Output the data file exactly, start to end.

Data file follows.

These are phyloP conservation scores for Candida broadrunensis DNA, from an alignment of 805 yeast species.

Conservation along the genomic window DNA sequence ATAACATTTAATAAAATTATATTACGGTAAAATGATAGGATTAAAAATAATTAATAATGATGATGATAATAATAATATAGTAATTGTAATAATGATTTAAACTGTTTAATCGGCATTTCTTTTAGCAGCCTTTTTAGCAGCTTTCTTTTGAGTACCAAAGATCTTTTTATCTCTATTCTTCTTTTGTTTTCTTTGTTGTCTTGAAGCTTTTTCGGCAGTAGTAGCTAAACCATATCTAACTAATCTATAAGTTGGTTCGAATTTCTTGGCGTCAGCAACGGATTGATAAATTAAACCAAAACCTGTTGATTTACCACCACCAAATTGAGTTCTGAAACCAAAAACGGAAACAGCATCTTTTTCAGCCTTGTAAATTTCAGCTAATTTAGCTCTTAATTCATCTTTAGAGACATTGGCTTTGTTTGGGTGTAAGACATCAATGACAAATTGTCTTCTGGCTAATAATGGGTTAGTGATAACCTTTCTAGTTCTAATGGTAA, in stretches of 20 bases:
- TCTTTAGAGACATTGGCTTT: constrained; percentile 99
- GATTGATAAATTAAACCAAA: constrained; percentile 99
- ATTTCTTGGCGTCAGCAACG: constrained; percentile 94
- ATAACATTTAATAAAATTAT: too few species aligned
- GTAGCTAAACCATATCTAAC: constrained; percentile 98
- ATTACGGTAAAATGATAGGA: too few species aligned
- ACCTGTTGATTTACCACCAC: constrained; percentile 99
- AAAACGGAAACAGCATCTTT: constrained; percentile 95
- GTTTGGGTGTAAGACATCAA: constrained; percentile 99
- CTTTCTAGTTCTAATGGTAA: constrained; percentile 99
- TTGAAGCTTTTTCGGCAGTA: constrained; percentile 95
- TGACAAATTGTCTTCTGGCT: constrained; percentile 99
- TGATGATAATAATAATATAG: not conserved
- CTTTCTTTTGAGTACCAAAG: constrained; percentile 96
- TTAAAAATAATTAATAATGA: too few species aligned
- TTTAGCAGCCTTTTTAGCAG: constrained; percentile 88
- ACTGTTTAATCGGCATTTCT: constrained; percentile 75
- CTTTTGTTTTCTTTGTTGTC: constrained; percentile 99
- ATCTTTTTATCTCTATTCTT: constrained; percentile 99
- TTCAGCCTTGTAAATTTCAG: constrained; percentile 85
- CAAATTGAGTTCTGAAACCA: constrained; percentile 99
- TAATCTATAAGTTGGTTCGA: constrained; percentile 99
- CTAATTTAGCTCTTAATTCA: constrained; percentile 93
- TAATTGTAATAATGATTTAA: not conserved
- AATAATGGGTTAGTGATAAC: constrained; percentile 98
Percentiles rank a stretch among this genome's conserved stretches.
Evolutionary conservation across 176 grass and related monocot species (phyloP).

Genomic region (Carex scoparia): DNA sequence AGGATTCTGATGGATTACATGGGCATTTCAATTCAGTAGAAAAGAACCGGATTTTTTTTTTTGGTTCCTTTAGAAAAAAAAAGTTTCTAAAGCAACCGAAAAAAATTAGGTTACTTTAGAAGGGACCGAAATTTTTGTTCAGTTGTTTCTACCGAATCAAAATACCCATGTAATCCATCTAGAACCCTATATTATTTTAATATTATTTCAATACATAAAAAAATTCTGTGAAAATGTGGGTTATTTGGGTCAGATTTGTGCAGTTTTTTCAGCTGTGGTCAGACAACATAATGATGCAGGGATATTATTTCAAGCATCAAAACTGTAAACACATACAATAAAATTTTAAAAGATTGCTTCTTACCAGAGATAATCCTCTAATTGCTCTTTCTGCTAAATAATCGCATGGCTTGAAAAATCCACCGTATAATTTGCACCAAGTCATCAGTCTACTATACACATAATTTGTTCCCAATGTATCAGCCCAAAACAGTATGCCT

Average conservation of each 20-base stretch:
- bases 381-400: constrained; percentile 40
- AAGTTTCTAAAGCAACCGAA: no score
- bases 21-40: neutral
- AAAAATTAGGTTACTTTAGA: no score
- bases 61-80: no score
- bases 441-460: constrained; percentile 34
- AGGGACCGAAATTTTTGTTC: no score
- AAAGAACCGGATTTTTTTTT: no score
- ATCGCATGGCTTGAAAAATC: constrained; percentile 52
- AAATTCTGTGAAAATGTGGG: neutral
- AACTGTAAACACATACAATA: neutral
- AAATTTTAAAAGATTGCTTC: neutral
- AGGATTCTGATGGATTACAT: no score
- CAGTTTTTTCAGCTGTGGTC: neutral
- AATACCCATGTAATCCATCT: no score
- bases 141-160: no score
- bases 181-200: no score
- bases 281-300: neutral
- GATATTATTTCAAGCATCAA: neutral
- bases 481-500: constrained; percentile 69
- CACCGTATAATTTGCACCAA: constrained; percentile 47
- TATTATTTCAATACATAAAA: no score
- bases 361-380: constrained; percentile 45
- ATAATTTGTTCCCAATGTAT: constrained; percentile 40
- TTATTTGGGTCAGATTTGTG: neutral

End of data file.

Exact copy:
These are phyloP conservation scores for Candida broadrunensis DNA, from an alignment of 805 yeast species.

Conservation along the genomic window DNA sequence ATAACATTTAATAAAATTATATTACGGTAAAATGATAGGATTAAAAATAATTAATAATGATGATGATAATAATAATATAGTAATTGTAATAATGATTTAAACTGTTTAATCGGCATTTCTTTTAGCAGCCTTTTTAGCAGCTTTCTTTTGAGTACCAAAGATCTTTTTATCTCTATTCTTCTTTTGTTTTCTTTGTTGTCTTGAAGCTTTTTCGGCAGTAGTAGCTAAACCATATCTAACTAATCTATAAGTTGGTTCGAATTTCTTGGCGTCAGCAACGGATTGATAAATTAAACCAAAACCTGTTGATTTACCACCACCAAATTGAGTTCTGAAACCAAAAACGGAAACAGCATCTTTTTCAGCCTTGTAAATTTCAGCTAATTTAGCTCTTAATTCATCTTTAGAGACATTGGCTTTGTTTGGGTGTAAGACATCAATGACAAATTGTCTTCTGGCTAATAATGGGTTAGTGATAACCTTTCTAGTTCTAATGGTAA, in stretches of 20 bases:
- TCTTTAGAGACATTGGCTTT: constrained; percentile 99
- GATTGATAAATTAAACCAAA: constrained; percentile 99
- ATTTCTTGGCGTCAGCAACG: constrained; percentile 94
- ATAACATTTAATAAAATTAT: too few species aligned
- GTAGCTAAACCATATCTAAC: constrained; percentile 98
- ATTACGGTAAAATGATAGGA: too few species aligned
- ACCTGTTGATTTACCACCAC: constrained; percentile 99
- AAAACGGAAACAGCATCTTT: constrained; percentile 95
- GTTTGGGTGTAAGACATCAA: constrained; percentile 99
- CTTTCTAGTTCTAATGGTAA: constrained; percentile 99
- TTGAAGCTTTTTCGGCAGTA: constrained; percentile 95
- TGACAAATTGTCTTCTGGCT: constrained; percentile 99
- TGATGATAATAATAATATAG: not conserved
- CTTTCTTTTGAGTACCAAAG: constrained; percentile 96
- TTAAAAATAATTAATAATGA: too few species aligned
- TTTAGCAGCCTTTTTAGCAG: constrained; percentile 88
- ACTGTTTAATCGGCATTTCT: constrained; percentile 75
- CTTTTGTTTTCTTTGTTGTC: constrained; percentile 99
- ATCTTTTTATCTCTATTCTT: constrained; percentile 99
- TTCAGCCTTGTAAATTTCAG: constrained; percentile 85
- CAAATTGAGTTCTGAAACCA: constrained; percentile 99
- TAATCTATAAGTTGGTTCGA: constrained; percentile 99
- CTAATTTAGCTCTTAATTCA: constrained; percentile 93
- TAATTGTAATAATGATTTAA: not conserved
- AATAATGGGTTAGTGATAAC: constrained; percentile 98
Percentiles rank a stretch among this genome's conserved stretches.
Evolutionary conservation across 176 grass and related monocot species (phyloP).

Genomic region (Carex scoparia): DNA sequence AGGATTCTGATGGATTACATGGGCATTTCAATTCAGTAGAAAAGAACCGGATTTTTTTTTTTGGTTCCTTTAGAAAAAAAAAGTTTCTAAAGCAACCGAAAAAAATTAGGTTACTTTAGAAGGGACCGAAATTTTTGTTCAGTTGTTTCTACCGAATCAAAATACCCATGTAATCCATCTAGAACCCTATATTATTTTAATATTATTTCAATACATAAAAAAATTCTGTGAAAATGTGGGTTATTTGGGTCAGATTTGTGCAGTTTTTTCAGCTGTGGTCAGACAACATAATGATGCAGGGATATTATTTCAAGCATCAAAACTGTAAACACATACAATAAAATTTTAAAAGATTGCTTCTTACCAGAGATAATCCTCTAATTGCTCTTTCTGCTAAATAATCGCATGGCTTGAAAAATCCACCGTATAATTTGCACCAAGTCATCAGTCTACTATACACATAATTTGTTCCCAATGTATCAGCCCAAAACAGTATGCCT

Average conservation of each 20-base stretch:
- bases 381-400: constrained; percentile 40
- AAGTTTCTAAAGCAACCGAA: no score
- bases 21-40: neutral
- AAAAATTAGGTTACTTTAGA: no score
- bases 61-80: no score
- bases 441-460: constrained; percentile 34
- AGGGACCGAAATTTTTGTTC: no score
- AAAGAACCGGATTTTTTTTT: no score
- ATCGCATGGCTTGAAAAATC: constrained; percentile 52
- AAATTCTGTGAAAATGTGGG: neutral
- AACTGTAAACACATACAATA: neutral
- AAATTTTAAAAGATTGCTTC: neutral
- AGGATTCTGATGGATTACAT: no score
- CAGTTTTTTCAGCTGTGGTC: neutral
- AATACCCATGTAATCCATCT: no score
- bases 141-160: no score
- bases 181-200: no score
- bases 281-300: neutral
- GATATTATTTCAAGCATCAA: neutral
- bases 481-500: constrained; percentile 69
- CACCGTATAATTTGCACCAA: constrained; percentile 47
- TATTATTTCAATACATAAAA: no score
- bases 361-380: constrained; percentile 45
- ATAATTTGTTCCCAATGTAT: constrained; percentile 40
- TTATTTGGGTCAGATTTGTG: neutral